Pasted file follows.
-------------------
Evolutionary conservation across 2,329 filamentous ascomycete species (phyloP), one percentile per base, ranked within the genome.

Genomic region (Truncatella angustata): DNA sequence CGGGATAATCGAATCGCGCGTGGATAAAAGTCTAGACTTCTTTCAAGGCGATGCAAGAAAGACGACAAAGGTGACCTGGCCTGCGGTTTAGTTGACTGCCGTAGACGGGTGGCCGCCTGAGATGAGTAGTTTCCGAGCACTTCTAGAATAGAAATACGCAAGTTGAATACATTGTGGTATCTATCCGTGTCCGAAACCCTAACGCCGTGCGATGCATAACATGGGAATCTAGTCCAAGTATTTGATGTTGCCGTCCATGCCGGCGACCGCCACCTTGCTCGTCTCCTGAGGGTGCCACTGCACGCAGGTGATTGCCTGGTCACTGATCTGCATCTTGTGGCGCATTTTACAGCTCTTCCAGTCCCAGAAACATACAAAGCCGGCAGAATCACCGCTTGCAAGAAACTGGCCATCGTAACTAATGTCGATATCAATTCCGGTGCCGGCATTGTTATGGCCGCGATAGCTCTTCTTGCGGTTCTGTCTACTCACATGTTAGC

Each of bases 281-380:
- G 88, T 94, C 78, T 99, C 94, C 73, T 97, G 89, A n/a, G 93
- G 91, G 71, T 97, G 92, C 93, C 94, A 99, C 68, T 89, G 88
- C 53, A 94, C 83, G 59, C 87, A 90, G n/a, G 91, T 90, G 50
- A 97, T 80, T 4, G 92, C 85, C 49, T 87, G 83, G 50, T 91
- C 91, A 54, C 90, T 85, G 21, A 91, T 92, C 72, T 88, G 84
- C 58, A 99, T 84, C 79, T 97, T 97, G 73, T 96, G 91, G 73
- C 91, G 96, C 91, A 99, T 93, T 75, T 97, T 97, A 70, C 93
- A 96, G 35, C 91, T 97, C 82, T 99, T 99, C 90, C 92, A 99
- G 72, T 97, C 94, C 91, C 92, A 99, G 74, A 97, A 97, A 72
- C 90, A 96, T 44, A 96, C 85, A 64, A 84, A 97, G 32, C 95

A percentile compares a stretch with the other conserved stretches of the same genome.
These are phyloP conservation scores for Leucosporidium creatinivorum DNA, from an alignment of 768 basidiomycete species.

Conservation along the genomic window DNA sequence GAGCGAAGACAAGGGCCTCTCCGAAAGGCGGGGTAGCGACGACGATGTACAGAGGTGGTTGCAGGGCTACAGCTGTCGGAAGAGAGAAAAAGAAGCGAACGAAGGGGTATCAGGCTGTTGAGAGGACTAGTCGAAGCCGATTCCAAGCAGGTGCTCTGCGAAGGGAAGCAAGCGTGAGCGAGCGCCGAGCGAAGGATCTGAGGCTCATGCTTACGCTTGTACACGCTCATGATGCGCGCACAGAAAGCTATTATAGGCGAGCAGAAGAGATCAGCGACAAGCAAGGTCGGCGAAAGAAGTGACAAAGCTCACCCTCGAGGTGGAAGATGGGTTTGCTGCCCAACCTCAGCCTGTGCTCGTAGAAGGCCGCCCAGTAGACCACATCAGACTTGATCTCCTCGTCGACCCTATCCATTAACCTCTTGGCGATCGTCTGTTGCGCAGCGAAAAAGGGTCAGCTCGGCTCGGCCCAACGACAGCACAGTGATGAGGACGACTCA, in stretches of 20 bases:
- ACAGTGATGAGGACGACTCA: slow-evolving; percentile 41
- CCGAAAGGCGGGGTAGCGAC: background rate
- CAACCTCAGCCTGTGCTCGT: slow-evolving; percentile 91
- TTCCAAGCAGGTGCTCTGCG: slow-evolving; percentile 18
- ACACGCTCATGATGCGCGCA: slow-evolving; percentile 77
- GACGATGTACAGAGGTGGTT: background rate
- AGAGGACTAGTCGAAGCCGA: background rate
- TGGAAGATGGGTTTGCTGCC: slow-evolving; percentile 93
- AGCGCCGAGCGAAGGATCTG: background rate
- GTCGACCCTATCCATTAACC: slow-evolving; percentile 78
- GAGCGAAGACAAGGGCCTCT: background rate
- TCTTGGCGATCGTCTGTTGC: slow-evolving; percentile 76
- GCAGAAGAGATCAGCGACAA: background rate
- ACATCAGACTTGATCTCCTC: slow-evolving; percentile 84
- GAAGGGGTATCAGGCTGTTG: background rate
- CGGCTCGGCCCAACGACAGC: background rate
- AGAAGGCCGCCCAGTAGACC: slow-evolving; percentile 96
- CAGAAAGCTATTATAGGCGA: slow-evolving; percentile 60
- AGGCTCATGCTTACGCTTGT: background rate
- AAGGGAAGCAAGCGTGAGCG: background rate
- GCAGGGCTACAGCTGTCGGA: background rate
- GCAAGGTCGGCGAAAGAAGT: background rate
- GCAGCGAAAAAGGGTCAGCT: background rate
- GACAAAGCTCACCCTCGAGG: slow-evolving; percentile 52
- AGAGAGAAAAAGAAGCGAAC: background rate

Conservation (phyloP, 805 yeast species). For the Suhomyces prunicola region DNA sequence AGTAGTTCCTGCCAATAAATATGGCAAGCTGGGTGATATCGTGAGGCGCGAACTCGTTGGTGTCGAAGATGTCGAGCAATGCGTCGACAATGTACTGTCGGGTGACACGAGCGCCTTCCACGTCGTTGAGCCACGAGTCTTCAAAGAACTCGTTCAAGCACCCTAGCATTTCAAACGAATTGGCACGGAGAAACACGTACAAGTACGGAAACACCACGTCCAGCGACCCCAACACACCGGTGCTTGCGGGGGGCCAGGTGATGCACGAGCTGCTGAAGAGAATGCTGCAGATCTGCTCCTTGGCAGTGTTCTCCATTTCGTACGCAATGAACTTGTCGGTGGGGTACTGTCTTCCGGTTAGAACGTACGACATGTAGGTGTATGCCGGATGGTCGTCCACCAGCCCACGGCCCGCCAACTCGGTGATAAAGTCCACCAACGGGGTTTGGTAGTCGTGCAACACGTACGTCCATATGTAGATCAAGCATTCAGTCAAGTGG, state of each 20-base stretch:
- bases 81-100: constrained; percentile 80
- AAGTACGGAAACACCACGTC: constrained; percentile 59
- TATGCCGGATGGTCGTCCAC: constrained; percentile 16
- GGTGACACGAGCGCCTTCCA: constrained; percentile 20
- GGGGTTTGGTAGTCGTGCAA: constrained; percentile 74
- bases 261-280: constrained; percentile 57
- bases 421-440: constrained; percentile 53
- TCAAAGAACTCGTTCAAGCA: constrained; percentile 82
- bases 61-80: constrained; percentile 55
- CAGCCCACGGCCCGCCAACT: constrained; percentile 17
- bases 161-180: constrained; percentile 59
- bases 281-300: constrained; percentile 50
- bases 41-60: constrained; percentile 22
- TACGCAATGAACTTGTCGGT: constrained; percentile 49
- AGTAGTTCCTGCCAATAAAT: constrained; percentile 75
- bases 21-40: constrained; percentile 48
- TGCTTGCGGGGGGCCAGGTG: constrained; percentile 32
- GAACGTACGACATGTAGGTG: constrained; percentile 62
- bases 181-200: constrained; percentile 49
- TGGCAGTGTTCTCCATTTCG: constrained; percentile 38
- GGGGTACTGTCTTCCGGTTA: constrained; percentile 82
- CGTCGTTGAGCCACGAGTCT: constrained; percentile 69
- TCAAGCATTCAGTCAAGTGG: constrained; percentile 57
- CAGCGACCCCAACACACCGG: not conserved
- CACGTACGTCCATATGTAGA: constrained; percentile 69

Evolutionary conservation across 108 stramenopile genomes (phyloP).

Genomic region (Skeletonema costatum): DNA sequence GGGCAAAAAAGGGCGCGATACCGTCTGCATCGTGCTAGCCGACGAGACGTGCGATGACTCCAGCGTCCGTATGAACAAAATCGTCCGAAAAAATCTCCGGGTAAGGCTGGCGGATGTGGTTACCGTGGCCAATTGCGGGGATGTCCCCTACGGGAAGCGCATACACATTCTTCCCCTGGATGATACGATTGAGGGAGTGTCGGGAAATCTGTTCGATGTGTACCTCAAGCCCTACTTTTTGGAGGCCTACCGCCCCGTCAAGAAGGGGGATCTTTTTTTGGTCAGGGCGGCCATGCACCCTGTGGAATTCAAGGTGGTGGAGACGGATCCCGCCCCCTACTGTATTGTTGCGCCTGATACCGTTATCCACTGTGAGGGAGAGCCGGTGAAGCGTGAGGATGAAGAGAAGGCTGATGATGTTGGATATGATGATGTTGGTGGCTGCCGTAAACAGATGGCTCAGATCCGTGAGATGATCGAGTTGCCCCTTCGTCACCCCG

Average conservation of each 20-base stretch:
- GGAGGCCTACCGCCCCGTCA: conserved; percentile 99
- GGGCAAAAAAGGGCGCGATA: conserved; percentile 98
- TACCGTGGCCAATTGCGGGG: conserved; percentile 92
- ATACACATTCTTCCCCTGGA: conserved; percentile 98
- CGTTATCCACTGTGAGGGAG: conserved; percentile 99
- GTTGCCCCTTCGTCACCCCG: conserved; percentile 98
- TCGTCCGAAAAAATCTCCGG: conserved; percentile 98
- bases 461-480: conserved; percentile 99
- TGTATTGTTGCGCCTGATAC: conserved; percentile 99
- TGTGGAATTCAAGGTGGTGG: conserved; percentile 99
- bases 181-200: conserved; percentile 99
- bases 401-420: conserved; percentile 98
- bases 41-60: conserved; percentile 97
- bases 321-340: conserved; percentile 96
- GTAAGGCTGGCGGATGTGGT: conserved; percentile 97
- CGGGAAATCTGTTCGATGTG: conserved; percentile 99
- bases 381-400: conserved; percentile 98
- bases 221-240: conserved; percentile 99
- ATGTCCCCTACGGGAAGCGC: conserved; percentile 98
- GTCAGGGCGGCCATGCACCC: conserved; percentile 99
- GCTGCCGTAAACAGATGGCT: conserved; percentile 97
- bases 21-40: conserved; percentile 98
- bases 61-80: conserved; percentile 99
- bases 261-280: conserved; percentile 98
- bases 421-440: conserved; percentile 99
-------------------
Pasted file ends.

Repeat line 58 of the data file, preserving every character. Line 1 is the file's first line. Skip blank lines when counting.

- bases 21-40: constrained; percentile 48